Snow Feathers – poetry celebrating winter

On this Winter Solstice, I recall how I fell in love with the north. It wasn’t the local joke that captures many people to this area; that particular summer where we have an Okanagan experience when it rarely rains and the mountains, lakes, and rivers open to us unimpeded by days of grey or cold. No, I was entranced by a different season. My first winter I moved in with my sister who was renting a house on the lake. That year the winter was one of perfection, at least in my mind it plays itself out that way. After arriving from several years of living in Vancouver, a place where I felt unconnected and could not truly find my place in the business, that first winter with its brilliant clear skies, abundance of snow, and a lake that offered herself to me was a truly magical bond.  I was hooked!

This experience is one of the poems I wrote about in our chapbook ‘Snow Feathers,’ which our writers group launched earlier in December. I especially love this little collection. As expressed in the preface, ‘Winter, of all the seasons, captures the northern experience. Its rugged spirit is, at times, on the edge of the untamed. Northerners require and insist upon a spaciousness that is born from our attempts to befriend the unpredictable nature of our environment. The weather, the sense of isolation, and the increasing darkness are intense and so in turn we are challenged to invent creative ways where we are not just enduring but are in accompaniment with the powerful forces that surround us.’

Winter as well offers us the opportunity to journey inward, to slow our steps down and attune to our deeper stories. This is an invitation that I offer to you as well. Take the time to appreciate all of the magic this time of year provides.  Let it be as a frosted window into your own inner landscape, filled with marvel and depth. Let it bring to you a deepening appreciation of your own light as well as a richer connection to place. Happy Solstice!



 That first winter Lakelse lake froze
A glistening sheath encasing her black body
in secret realms where reeds and trout dream below
and I in my worn skates scritch scratch
across the surface
with cold biting my cheeks in dusky light.
Sky, a cape of pinks and mauves
gathers me in an icy embrace
pushing me forward.

It was then she moaned
a prehistoric choir song
as though reciting an ancient language
encrypted in the black ink below.
A wildness that threw me to my knees
with bloodless lips I could not answer,
instead search with trembling hands
for the thin white line of my tracks
as though I could ever leave this place

as though there was another
I could call home.


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Aging’s Fragile Quilt

I just brought home my Paper Quilt that hung in The Terrace Art Gallery’s Member’s Show for the month of August. This project began in the spring during a workshop I led on paper making. It was inspired by a discussion with friends on Aging. This piece is the size of a baby quilt, somehow an appropriate metaphor. Just as we enter the world and need comfort and nurturance, this follows suit as our time diminishes and we become more brittle and fragile. It is a tender time often fraught with ambiguity of what’s to come. How do we traverse this next passage with some measure of dignity when our bodies and brains are continually changing?  As we and our loved ones navigate this terrain, my wish is that all have the support to feel safe, warm and loved.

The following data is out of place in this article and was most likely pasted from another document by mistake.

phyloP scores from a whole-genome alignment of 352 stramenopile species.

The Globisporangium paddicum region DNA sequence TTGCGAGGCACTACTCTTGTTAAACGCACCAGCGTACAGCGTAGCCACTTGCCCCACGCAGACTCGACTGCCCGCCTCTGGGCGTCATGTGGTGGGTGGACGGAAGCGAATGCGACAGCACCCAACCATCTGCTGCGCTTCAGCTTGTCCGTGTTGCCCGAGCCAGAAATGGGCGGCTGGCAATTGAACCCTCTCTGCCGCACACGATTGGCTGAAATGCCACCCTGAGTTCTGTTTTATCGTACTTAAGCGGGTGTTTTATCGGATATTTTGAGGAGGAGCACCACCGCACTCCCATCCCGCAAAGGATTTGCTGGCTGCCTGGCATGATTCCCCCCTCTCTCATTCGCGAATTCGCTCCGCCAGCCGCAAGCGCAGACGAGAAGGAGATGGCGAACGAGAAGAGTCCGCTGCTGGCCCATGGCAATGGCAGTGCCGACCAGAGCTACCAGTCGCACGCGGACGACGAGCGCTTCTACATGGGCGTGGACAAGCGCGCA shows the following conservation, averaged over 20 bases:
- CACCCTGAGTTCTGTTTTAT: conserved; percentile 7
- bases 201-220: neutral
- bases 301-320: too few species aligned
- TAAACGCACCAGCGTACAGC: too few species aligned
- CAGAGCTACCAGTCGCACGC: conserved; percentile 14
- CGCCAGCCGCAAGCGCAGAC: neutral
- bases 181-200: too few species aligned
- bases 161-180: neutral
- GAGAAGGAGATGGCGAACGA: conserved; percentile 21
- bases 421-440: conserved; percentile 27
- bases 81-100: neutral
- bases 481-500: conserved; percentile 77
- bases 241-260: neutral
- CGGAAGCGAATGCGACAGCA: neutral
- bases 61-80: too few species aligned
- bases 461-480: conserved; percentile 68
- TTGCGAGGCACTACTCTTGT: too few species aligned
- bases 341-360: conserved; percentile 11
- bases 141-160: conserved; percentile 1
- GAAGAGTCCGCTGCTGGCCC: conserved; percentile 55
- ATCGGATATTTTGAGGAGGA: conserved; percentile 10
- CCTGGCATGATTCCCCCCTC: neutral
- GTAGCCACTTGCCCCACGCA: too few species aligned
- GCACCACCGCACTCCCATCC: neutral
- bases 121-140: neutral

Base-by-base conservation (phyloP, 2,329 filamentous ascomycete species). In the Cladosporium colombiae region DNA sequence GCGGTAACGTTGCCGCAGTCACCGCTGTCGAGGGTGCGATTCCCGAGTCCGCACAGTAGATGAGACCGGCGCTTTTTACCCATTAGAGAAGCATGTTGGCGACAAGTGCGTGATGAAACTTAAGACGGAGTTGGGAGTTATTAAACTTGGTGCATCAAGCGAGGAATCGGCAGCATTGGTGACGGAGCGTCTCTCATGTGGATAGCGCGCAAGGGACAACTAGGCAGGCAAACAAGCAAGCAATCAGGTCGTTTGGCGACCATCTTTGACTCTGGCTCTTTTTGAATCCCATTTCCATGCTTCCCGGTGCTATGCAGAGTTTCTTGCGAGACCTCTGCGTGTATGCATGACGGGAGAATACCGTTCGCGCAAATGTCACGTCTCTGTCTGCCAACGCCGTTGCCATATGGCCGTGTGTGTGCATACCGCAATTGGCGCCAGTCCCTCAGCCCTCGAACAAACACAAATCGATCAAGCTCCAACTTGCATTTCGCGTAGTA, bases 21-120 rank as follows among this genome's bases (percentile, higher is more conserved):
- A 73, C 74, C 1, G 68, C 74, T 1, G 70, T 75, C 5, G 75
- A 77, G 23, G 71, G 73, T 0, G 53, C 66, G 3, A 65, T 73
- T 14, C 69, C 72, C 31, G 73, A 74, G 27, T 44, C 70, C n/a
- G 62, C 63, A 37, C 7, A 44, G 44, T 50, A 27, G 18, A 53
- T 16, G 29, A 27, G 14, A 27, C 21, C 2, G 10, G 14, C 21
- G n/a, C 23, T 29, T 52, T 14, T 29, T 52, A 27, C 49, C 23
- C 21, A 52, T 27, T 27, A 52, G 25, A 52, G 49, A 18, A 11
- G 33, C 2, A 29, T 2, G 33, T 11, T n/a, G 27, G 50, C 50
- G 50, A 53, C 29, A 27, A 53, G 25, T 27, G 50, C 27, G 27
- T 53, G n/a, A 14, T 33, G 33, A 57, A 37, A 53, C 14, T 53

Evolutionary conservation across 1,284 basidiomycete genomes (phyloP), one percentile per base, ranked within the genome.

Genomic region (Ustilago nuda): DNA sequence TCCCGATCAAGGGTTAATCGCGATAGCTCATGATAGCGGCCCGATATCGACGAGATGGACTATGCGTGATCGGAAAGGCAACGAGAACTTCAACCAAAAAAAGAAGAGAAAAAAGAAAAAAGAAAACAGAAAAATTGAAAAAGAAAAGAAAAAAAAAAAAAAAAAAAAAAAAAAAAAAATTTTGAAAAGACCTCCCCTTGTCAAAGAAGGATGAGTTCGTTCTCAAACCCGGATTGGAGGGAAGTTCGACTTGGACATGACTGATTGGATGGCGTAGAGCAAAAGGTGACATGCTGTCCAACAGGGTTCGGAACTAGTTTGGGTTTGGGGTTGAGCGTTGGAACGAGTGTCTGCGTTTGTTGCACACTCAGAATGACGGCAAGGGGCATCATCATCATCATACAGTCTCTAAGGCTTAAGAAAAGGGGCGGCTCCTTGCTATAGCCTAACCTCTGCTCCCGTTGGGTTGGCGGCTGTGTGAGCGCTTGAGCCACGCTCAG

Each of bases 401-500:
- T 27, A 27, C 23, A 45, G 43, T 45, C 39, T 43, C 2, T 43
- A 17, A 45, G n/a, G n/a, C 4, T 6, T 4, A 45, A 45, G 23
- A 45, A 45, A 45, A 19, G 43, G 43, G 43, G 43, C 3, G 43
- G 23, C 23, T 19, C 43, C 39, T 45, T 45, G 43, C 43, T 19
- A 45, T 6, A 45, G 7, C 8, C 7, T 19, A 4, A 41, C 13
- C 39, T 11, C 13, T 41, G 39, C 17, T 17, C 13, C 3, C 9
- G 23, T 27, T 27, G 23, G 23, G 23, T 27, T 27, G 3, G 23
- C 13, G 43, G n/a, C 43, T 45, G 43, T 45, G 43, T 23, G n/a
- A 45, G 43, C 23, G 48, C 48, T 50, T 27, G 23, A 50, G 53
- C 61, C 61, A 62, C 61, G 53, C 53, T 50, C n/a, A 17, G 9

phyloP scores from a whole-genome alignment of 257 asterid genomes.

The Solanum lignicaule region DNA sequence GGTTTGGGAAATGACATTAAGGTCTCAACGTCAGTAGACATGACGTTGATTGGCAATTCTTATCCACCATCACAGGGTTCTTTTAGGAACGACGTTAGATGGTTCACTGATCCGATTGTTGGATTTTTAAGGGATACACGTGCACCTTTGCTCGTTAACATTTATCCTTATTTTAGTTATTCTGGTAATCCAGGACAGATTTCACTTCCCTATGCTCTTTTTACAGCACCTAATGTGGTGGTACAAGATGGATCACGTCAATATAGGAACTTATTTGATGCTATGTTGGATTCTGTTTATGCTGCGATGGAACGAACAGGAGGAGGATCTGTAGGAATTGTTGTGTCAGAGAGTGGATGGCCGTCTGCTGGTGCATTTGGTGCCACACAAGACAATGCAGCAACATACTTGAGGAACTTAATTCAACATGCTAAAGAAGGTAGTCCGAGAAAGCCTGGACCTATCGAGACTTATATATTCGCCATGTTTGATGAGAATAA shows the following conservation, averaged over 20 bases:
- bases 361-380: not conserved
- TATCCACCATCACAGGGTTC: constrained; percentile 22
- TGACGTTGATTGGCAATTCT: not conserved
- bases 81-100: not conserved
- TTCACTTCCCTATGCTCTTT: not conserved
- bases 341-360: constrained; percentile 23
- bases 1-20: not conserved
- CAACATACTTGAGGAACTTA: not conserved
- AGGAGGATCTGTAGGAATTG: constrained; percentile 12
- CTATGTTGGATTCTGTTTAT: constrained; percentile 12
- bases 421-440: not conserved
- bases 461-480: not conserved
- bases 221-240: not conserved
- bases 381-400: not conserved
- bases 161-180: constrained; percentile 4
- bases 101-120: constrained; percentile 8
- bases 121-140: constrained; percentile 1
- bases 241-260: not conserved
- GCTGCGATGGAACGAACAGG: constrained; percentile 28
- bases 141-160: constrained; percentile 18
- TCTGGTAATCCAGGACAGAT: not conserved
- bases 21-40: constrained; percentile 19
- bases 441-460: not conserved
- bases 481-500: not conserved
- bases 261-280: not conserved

Front of Quilt: pressed leaves in homemade paper squares glued and sewn together

Paper quilt front outsidepaper quilt back









Back of Quilt
Burlap and lace
with poem attached


Paper Making

in a water bath shredded memories
former letters   discarded envelopes
to do lists half completed

pressed into liquid pulp
skeletal leaves reveal
transparent veins

only yesterday thin filaments
picked beside a well trodden path
misguided steps could disintegrate into ash

do they remember the moment
released from Maple limbs fiery blaze
scarlet skirt circling gnarled trunk

creaking bones scrubbed clean
with winters white attire
trembling fingers still wanting to hold on

paper quilt 1









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Visit to an “Intimate Garden” : Photos by Leslie Barnwell

There is a hush that enters the body when we respond to beauty. It quiets the noise of everyday life, we can set aside some of the troubling realities of being human and arrive at a place where we feel totally present. The magic of beauty offers the gifts of opening to what is before us with a sense of celebration and delight.
That is what I experienced when I visited Leslie Barnwell during her exhibition at the Smithers Art Gallery. It is evident that Leslie’s life as a professional artist shows itself with her sharp eye for contrasting shapes and rich colours, whether it be the hidden circuitry of veins on petals, the fuzz of surrounding stamens, or water droplets cupped in the curves of a leaf, her sensitivity for detail emerges. But there is much more.leslie alone